Swaziland court orders Centre alumnus and magazine editor's immediate release

Posted on July 01, 2015

The Centre for Human Rights at the University of Pretoria welcomes the Swaziland Supreme Court’s order to immediately release human rights lawyer Thulani Maseko and magazine editor Bheki Makhubu. This order comes after the Court upheld an appeal brought by Mr Maseko and Mr Makhubu against their conviction on two charges of contempt of court and their two-year prison sentences.

Mr Maseko, a 2005 alumnus of the Centre for Human Rights and the 2011 laureate of the Centre’s Vera Chirwa Award for human rights activism, and Mr Makhubu, editor of the magazine The Nation, were convicted following their public criticism of Swaziland’s Chief Justice, Michael Ramodibedi. Their imprisonment was an attempt to stifle free speech and criticism of the judiciary in Swaziland, an undemocratic country where the rule of law has largely been replaced by royal rule.

During the proceedings, the Directorate of Public Prosecutions did not oppose the appeal as it was believed that the conviction was unsupportable and that Judge Mpendulo Simelane, who presided over their criminal trial in the High Court, should have recused himself. Judge Simelane has since been charged with corruption and defeating the ends of justice.

The Southern African Litigation Centre (SALC) supported Mr Maseko and Mr Makhubu in their case and applauded the outcome. The SALC stated that it is pleased that the prosecution recognised their role as ‘prosecutors’ and not as ‘persecutors’. This signifies an important shift where the rule of law and the independence of the judiciary in Swaziland are upheld and respected.

Prof Frans Viljoen, Director of the Centre for Human Rights, is delighted at the outcome of the appeal but lamented the long duration of their imprisonment before they were vindicated. He said: ‘While the Supreme Court’s order has to be welcomed and affirms that some remnant of the rule of law is alive, it does not detract from the fact that political interference and arbitrariness in the application of the law largely render the rule of law in Swaziland illusory.’ Mr Maseko is currently registered for a doctorate in law at the Centre for Human Rights at the University of Pretoria on a topic related to the rule of law in Swaziland.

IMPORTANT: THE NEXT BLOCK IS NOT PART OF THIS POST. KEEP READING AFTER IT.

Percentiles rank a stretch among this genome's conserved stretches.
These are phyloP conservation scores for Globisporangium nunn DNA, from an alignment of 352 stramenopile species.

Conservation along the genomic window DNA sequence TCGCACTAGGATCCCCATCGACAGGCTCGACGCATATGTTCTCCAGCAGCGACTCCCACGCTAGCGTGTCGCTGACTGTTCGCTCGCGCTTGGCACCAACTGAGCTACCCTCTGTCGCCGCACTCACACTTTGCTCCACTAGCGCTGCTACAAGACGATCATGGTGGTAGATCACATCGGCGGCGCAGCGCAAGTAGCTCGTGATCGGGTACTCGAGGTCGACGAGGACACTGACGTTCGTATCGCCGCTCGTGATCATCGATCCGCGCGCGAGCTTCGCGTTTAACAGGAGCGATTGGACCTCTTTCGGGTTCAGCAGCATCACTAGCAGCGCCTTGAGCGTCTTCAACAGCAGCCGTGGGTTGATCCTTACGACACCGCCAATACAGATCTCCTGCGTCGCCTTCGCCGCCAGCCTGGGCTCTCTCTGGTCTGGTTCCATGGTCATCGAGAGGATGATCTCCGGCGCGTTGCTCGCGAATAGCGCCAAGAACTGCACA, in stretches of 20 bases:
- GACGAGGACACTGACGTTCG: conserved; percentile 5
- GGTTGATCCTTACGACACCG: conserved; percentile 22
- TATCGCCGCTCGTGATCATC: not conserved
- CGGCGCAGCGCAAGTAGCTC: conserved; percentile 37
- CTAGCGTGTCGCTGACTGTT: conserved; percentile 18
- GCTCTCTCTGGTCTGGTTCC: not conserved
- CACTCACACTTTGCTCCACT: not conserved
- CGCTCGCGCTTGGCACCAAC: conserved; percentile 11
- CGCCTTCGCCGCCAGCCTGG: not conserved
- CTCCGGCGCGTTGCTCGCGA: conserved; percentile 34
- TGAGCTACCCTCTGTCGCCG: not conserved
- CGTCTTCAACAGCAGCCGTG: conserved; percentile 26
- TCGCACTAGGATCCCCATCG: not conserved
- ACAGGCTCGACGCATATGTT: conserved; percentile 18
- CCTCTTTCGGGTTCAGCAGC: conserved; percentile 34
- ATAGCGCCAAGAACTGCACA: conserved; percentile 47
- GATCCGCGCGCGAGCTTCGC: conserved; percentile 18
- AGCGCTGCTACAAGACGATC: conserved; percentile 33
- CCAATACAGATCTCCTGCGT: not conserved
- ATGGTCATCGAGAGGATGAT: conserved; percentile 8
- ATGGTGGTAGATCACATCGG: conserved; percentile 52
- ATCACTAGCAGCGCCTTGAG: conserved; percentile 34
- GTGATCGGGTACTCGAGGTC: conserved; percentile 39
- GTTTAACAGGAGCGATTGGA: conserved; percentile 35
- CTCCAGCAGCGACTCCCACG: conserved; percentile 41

The situation in Swaziland has long been of concern to the African Union’s human rights body, the African Commission on Human and Peoples’ Rights (ACHPR). In July 2014 the ACHPR adopted a Resolution on the Freedom of Expression in Swaziland at its 16th Extraordinary Session in Kigali, Rwanda. The Resolution called on the Government of the Kingdom of Swaziland to respect, protect and fulfil the rights to freedom of expression, freedom of association and freedom of assembly; to take the necessary measures to stop all acts of harassment and intimidation against human rights defenders and media practitioners; and to respect and guarantee their right to freedom of expression.


For more information, please contact:

Prof Frans Viljoen
Director: Centre for Human Rights
University of Pretoria
Tel: 012 420 3228
Email: [email protected]    

- Author Yolanda Booyzen, Centre for Human Rights

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